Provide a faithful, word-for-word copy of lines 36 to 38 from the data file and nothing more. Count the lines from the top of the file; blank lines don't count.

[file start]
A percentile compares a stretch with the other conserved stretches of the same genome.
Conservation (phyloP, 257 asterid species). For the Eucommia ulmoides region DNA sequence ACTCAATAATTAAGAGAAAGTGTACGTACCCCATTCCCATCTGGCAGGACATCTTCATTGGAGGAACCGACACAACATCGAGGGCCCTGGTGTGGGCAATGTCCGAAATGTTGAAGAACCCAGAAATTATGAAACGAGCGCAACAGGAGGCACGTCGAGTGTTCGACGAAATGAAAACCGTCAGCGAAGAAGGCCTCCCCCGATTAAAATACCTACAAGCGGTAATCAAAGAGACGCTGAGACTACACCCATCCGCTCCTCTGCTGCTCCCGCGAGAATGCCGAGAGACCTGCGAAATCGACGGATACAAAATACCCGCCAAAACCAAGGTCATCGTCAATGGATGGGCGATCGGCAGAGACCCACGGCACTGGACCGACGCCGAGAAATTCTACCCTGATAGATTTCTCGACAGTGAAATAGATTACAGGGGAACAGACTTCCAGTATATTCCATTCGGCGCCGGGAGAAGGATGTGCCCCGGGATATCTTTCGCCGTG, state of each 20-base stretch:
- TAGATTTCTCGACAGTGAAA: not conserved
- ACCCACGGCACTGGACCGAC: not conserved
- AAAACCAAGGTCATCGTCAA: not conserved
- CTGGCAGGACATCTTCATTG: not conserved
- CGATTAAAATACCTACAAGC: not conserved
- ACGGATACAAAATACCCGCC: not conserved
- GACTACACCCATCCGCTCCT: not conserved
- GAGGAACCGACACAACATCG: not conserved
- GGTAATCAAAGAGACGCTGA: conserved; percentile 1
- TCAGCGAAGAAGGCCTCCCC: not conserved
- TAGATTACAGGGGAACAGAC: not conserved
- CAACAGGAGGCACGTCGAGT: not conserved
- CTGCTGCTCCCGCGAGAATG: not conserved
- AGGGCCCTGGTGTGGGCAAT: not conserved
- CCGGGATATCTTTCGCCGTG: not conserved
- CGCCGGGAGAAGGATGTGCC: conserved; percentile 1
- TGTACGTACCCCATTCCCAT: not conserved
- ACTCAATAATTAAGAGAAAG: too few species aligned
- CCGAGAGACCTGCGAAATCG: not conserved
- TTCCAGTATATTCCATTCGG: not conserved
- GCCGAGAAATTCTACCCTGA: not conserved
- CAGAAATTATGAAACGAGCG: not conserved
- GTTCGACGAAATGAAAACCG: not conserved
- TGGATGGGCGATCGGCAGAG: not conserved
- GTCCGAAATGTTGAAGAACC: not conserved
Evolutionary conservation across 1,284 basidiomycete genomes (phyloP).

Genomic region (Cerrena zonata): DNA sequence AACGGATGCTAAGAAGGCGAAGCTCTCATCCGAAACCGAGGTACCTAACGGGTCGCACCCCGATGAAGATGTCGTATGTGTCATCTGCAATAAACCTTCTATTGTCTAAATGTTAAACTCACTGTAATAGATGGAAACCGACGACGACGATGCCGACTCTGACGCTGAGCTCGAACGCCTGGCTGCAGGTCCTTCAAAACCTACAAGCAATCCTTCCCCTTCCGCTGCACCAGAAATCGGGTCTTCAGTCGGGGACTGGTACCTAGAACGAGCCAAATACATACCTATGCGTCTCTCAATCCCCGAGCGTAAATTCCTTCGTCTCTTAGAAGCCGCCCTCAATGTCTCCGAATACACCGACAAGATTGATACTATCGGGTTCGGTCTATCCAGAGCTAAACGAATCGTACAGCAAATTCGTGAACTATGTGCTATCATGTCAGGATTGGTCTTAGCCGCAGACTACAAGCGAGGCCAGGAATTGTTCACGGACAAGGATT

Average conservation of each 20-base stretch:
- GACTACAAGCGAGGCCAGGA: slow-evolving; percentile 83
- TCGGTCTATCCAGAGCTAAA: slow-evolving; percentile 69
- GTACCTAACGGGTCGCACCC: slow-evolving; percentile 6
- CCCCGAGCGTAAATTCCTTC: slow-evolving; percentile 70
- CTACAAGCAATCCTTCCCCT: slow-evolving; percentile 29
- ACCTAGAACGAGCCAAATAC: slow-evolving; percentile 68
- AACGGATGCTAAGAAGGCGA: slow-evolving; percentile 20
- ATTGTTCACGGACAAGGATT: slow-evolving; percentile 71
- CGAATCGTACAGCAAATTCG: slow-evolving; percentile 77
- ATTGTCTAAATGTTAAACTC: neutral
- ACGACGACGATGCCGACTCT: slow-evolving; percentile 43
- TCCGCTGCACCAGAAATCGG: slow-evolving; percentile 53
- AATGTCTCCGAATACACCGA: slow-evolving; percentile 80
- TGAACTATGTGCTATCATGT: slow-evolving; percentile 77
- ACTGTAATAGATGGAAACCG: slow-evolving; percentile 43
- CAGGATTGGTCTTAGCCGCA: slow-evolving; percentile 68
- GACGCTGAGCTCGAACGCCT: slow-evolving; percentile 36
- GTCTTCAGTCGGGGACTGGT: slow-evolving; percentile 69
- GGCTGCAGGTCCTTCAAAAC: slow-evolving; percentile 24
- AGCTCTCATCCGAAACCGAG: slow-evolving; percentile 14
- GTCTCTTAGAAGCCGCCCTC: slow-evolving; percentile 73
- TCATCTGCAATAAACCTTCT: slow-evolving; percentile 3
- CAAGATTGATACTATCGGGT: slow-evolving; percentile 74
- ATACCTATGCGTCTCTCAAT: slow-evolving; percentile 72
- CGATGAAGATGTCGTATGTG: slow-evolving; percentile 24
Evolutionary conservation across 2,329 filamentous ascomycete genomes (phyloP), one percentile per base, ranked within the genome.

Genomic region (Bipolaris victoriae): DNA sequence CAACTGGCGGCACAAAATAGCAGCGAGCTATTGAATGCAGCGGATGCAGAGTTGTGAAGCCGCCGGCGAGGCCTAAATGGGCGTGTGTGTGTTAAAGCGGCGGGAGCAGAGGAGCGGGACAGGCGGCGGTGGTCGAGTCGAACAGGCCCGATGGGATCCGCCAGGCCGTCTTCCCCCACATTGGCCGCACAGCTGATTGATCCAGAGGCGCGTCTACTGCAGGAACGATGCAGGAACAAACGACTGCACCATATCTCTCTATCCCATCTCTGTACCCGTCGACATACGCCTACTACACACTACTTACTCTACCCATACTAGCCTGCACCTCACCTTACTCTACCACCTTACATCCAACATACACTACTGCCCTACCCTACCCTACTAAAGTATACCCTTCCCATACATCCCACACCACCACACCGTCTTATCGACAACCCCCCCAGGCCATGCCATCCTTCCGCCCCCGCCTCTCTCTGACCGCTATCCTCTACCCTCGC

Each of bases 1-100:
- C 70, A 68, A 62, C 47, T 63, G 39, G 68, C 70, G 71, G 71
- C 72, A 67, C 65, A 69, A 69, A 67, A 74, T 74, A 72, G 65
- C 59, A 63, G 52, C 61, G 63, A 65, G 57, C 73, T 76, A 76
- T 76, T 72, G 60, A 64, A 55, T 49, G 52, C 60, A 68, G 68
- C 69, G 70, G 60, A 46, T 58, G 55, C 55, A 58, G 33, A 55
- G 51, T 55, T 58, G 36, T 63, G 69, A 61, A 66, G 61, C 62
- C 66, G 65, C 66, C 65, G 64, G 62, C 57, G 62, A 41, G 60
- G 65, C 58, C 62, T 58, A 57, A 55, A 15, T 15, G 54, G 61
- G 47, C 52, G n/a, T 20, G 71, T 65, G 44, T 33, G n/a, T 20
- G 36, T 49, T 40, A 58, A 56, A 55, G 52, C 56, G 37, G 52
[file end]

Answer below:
- ACCTAGAACGAGCCAAATAC: slow-evolving; percentile 68
- AACGGATGCTAAGAAGGCGA: slow-evolving; percentile 20
- ATTGTTCACGGACAAGGATT: slow-evolving; percentile 71